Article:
Results tagged “technology”
Last week, Motorola filed a patent application for an "electronic skin tattoo" that "provides auxiliary voice input to a mobile communication device." As PCMag.com put it, "Sweet microphone transceiver and power supply neck tat, man."
What the electronic tattoo does is transmits audio to a controller, which then sends it along to the accompanying mobile device, like your smartphone or tablet. Essentially it can be the ultimate in hands-free telephone calls or just voice commands for a device. Oh, and it could also act as a lie detector in monitoring voice patterns.
The patent application naturally came onto my radar because the use of the word "tattoo." As PSFK.com notes, "the company has a habit of being loose with their definition of 'tattoo'." And one would naturally think that we're talking about stick-on tech tattoos; however, when I quickly looked over the patent, I didn't find it specified. Even Engadget highlighted that the patent reads likes it's a permanent throat tattoo.
Should it be conceived as a permanent electronic tattoo, it won't be the first marriage of tattoos and tech. Here's a list of some posts that have also filled our cyborg tattoo fantasies:
The intersection of tattooing and technology is fascinating and full of possibilities. We've seen scannable bar code tattoos, augmented reality tattoos, and even a CNC automatic tattoo machine. While these examples have a definite cool factor, they have tended to be less artful. And that's why I was very excited to see this use of tattoo tech that combines a custom tattoo by a respected artist and interactivity (beyond strangers trying to touch and ask its deep meaning).
Tattoo artist Karl Marc of the wonderful Mystery Tattoo Club in Paris tattooed a design incorporating a matrix code that, when scanned, presented an animation of the tattoo. The animated tattoo, which is deemed the first of its kind, is part of Ballantines' Human API project and their "Leave an Impression" promotion.
As you can see in the video above, Ballantines live streamed Karl Marc tattooing the work (on June 16th), and during the four-hour session, the artist discussed his process and also interacted with online viewers who logged into the Human API Facebook Page. You can see the text chat popping up in the video, as many offered suggestions for the work and made profound statements like "Ouch."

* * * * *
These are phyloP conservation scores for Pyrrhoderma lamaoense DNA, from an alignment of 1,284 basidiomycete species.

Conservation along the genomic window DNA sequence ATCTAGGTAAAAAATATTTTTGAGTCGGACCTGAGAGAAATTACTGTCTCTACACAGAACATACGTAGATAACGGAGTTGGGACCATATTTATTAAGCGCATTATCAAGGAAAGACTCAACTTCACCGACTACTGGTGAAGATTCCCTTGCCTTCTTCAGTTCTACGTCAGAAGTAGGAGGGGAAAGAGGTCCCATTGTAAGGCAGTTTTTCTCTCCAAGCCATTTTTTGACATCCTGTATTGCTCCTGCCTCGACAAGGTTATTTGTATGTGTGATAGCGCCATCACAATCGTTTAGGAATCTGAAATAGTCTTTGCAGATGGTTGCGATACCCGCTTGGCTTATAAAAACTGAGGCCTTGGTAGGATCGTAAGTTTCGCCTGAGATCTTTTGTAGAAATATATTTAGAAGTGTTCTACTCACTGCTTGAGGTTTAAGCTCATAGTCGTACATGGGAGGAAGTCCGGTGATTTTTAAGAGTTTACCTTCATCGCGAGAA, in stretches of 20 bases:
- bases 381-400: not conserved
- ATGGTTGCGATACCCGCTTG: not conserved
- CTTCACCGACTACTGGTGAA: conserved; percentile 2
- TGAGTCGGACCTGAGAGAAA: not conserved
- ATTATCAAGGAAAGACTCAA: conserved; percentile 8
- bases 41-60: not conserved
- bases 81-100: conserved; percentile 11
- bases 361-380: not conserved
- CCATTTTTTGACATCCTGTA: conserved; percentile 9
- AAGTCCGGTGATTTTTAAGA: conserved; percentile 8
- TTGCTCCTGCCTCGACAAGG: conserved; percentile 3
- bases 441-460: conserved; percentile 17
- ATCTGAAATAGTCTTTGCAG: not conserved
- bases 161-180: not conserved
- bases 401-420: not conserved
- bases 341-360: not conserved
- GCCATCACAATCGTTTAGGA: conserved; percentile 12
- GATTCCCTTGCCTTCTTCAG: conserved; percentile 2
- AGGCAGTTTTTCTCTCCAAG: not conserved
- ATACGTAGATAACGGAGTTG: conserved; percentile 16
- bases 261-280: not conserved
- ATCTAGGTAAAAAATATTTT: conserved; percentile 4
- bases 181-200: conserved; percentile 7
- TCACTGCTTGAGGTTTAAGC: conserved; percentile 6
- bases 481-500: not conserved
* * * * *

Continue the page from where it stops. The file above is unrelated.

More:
Another note on the tech: As the code triggers online content and the URL associated can be changed, Karl's client, Marco, will be able to change the animation whenever he wants (he already has an additional animation on top of the one showed on the video).
The next Human API video will take place on July 14th with a graffiti artist "mixing spray and user interactivity." You can take part in that on their Facebook page as well.
For more on Karl Marc's tattoo work, check his online portfolio.
UPDATE: Some people have brought up hygiene issues in placing the smart phone on the fresh tattoo. Here's Ballantines response: "It's been cut in the edited video, but during the actual session, Karl cleaned and sterilized thoroughly both Marco's chest and the device before triggering the code. [...] The last thing we (and surely Karl) want to do is to promote unprofessional tattooing."
I was looking to download new photo apps for my iPhone yesterday and there was this tattooed baby staring me down, taunting me like a tattooed Barbie doll. So, like I did with Babs, I bought it. I will fork over $1.99 for you, dear reader, so you don't have to should the app suck. The problem is that I'm totally on the fence as to the suckage of this app, so let me list the pros and cons and you can decide.
First, Sonic Boom created the Tattoo Shop app for all phones supported by AT&T, Alltel, Sprint, and Verizon. This is a plus in itself. My review, however, is based on how it worked on my iPhone. Here goes:
For almost two bucks, it's not bad for tons of ironic fun. You decide.